DH: I’ve known Congresswoman Giffords for years. I actually started [working for her] when I was in her congressional campaign in 2008 as an intern. So I’ve known her for years and, even though I had only been working for five days as a congressional intern, it had been a relationship that I had for years with the congresswoman, and I considered her a personal friend because we had spent so much time [together] over the years. Actually, I don’t think [my sexual orientation] was one of the things that we actually ever really talked about because it wasn’t something that was all that important. It was just a part of who I was. I was an intern, and I didn’t talk about it during my interview. So it wasn’t something that we had talked about beforehand, but it wasn’t something we hadn’t not talked about on purpose. I was an intern, I was there to do work of a congressional intern, and it wasn’t really anything that had any standing on whether or not I would be getting the position.
PGN: What’s your perspective on the immigration debate in Arizona?
DH: I think in Arizona the debate that’s happening is really starting more of a national debate. I think one of the things we’re realizing very quickly is that we can’t have 50 states that have their own individual laws regarding immigration. So if nothing else, I think it’s starting a conversation, which needed to happen a long time ago at the federal level. So all of the immigration reform that needs to be done should be done at the federal level, which is where it belongs. But I think having laws enacted in places like Arizona and other places around the country really starts off that conversation. So I think, if nothing else, it’s good because it’s getting that conversation started for the future so when we are talking about comprehensive immigration reform or any kind of immigration reform, it’s actually happening, as opposed to it just being passed down the line.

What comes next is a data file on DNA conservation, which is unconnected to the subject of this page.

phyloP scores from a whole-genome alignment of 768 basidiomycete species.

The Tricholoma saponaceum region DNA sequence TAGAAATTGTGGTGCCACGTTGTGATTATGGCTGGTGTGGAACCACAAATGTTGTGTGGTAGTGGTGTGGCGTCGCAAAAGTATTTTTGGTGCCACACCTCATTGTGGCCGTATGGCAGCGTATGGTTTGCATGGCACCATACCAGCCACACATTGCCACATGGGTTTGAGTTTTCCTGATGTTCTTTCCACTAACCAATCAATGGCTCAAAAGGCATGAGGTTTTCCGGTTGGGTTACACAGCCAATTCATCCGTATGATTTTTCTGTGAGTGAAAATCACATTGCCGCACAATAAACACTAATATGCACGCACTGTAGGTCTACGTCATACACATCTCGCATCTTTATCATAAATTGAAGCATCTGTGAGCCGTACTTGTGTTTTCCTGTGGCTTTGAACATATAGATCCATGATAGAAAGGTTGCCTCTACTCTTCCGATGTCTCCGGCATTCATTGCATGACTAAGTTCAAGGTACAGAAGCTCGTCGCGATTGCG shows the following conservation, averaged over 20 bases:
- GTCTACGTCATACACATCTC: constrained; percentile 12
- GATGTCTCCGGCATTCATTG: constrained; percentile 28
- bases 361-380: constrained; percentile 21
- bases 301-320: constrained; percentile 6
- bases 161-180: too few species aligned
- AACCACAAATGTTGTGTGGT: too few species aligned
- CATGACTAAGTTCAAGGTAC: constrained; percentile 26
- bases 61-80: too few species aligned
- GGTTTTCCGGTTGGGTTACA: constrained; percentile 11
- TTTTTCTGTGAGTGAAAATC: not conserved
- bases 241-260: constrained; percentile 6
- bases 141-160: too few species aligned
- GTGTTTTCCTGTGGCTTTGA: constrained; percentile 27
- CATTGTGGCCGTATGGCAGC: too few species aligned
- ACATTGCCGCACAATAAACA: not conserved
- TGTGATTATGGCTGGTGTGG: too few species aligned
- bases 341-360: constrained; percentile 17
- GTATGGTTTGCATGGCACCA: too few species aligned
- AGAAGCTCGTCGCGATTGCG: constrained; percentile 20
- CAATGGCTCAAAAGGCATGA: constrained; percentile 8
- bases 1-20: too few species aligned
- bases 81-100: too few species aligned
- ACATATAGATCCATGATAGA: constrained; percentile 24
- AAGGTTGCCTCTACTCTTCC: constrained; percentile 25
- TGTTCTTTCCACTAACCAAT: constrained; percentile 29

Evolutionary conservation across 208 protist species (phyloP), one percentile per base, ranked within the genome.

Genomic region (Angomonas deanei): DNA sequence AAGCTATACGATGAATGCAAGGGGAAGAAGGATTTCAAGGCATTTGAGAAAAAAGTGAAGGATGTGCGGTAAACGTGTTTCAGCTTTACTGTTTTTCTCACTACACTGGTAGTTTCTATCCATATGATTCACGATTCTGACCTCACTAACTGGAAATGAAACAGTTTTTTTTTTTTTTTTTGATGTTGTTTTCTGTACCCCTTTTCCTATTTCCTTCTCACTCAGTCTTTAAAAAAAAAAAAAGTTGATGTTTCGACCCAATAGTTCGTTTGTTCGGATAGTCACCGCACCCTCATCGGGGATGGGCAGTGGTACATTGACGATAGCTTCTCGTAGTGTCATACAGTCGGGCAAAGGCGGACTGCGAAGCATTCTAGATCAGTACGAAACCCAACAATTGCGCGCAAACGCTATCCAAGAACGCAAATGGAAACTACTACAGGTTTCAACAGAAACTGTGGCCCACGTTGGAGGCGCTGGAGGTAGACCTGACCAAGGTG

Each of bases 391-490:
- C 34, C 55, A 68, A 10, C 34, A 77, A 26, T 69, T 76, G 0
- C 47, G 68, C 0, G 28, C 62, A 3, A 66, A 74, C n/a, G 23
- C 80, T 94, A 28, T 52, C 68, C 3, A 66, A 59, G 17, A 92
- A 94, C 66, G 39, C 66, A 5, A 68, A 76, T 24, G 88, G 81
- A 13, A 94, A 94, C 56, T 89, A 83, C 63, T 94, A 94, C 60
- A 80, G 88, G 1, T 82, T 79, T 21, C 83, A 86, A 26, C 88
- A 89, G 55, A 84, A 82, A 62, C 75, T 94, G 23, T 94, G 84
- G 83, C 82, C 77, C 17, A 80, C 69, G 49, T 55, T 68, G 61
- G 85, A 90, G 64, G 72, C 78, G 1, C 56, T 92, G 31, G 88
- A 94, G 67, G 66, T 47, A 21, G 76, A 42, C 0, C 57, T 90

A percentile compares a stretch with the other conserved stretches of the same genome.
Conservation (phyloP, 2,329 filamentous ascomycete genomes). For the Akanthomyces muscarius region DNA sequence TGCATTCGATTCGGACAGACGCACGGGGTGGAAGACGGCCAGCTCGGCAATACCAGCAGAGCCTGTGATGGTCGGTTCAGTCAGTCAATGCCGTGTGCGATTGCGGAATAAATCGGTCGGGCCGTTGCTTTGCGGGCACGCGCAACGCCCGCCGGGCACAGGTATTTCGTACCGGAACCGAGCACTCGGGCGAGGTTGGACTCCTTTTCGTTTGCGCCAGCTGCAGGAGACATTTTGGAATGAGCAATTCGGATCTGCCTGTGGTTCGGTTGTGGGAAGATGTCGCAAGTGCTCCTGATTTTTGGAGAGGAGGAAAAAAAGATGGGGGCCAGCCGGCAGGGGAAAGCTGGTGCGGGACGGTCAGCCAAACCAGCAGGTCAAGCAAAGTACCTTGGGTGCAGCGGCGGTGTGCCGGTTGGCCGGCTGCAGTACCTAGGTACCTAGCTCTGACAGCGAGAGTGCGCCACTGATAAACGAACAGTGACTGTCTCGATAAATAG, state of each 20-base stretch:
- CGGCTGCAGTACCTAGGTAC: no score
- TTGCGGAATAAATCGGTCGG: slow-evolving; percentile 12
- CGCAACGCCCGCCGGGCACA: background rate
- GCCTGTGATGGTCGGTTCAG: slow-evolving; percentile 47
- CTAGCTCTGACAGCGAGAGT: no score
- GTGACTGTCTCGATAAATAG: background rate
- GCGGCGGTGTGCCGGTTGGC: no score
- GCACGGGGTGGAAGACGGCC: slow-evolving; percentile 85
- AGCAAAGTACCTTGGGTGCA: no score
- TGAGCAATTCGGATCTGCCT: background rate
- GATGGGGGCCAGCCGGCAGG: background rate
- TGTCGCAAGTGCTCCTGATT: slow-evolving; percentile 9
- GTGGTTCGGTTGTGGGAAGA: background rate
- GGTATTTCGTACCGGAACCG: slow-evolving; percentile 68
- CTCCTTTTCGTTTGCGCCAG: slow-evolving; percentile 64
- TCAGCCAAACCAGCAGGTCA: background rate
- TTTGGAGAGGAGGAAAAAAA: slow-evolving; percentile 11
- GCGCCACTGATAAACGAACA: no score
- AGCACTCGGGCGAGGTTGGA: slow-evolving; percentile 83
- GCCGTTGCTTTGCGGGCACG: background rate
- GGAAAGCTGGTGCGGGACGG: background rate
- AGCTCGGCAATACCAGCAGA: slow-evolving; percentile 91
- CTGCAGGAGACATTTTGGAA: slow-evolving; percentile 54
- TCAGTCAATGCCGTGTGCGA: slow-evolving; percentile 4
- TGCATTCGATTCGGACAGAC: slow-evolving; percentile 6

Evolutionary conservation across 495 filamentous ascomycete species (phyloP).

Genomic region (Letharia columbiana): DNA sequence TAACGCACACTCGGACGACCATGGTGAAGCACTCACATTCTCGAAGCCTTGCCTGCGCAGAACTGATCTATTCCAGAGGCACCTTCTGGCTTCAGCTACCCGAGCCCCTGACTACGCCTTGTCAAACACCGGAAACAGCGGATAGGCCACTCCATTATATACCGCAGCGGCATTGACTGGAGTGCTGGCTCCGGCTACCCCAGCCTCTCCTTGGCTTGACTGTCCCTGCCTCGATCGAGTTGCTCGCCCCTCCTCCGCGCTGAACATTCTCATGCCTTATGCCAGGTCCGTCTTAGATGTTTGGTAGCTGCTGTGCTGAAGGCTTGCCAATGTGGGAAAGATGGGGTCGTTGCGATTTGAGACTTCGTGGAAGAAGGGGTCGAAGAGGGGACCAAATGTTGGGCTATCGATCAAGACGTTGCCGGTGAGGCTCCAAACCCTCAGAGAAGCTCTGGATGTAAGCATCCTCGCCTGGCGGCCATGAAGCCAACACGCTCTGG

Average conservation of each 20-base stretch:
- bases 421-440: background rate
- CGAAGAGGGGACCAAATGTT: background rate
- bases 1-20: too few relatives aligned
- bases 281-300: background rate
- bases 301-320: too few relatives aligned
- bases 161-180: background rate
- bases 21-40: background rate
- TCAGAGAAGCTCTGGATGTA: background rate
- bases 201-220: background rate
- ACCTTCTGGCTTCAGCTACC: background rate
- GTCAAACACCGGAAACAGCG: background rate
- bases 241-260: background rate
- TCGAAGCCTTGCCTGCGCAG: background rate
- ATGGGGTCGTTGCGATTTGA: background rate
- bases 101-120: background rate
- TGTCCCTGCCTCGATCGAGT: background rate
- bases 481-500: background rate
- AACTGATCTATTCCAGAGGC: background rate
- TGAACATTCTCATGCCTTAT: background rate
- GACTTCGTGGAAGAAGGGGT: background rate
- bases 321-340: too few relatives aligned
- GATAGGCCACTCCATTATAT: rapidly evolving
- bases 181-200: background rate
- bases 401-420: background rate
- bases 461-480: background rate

PGN: Were your parents immigrants, or where is your family from?
DH: My dad is from California. He’s from Van Nuys. And my mom is from Mexico.
PGN: What are your plans when you graduate?
DH: I have a year left at the University of Arizona, and I’m really excited to be able to do some traveling around the country and come to events like this, like Equality Forum. It’s really exciting for me to have this opportunity. That being said, I’m like most 21-year-olds who don’t really know exactly what he wants to do when he’s done. I have plenty of time to think about what I want to do — whether I want to go to grad school or whether I want to get right to work — I still have time. It sounds like a cop-out answer, but I’m like most 21-year-olds who don’t actually know exactly what is coming next.
PGN: Have you thought about public service?
DH: I’ve thought about public service. I don’t know which way that would actually manifest. I’ve always been interested in working on the Hill, which is one of the things I wanted to do this summer, intern for Congresswoman Giffords in her D.C. office. I kind of know what I could do and what the options are that are out there, I just haven’t really had to think about it. And this kind of delayed everything because I’m in this weird place where I’m getting the opportunity to come to places like Philadelphia and just be a little bit more out there about things that I’ve cared about for years — so, things like higher education and LGBT issues.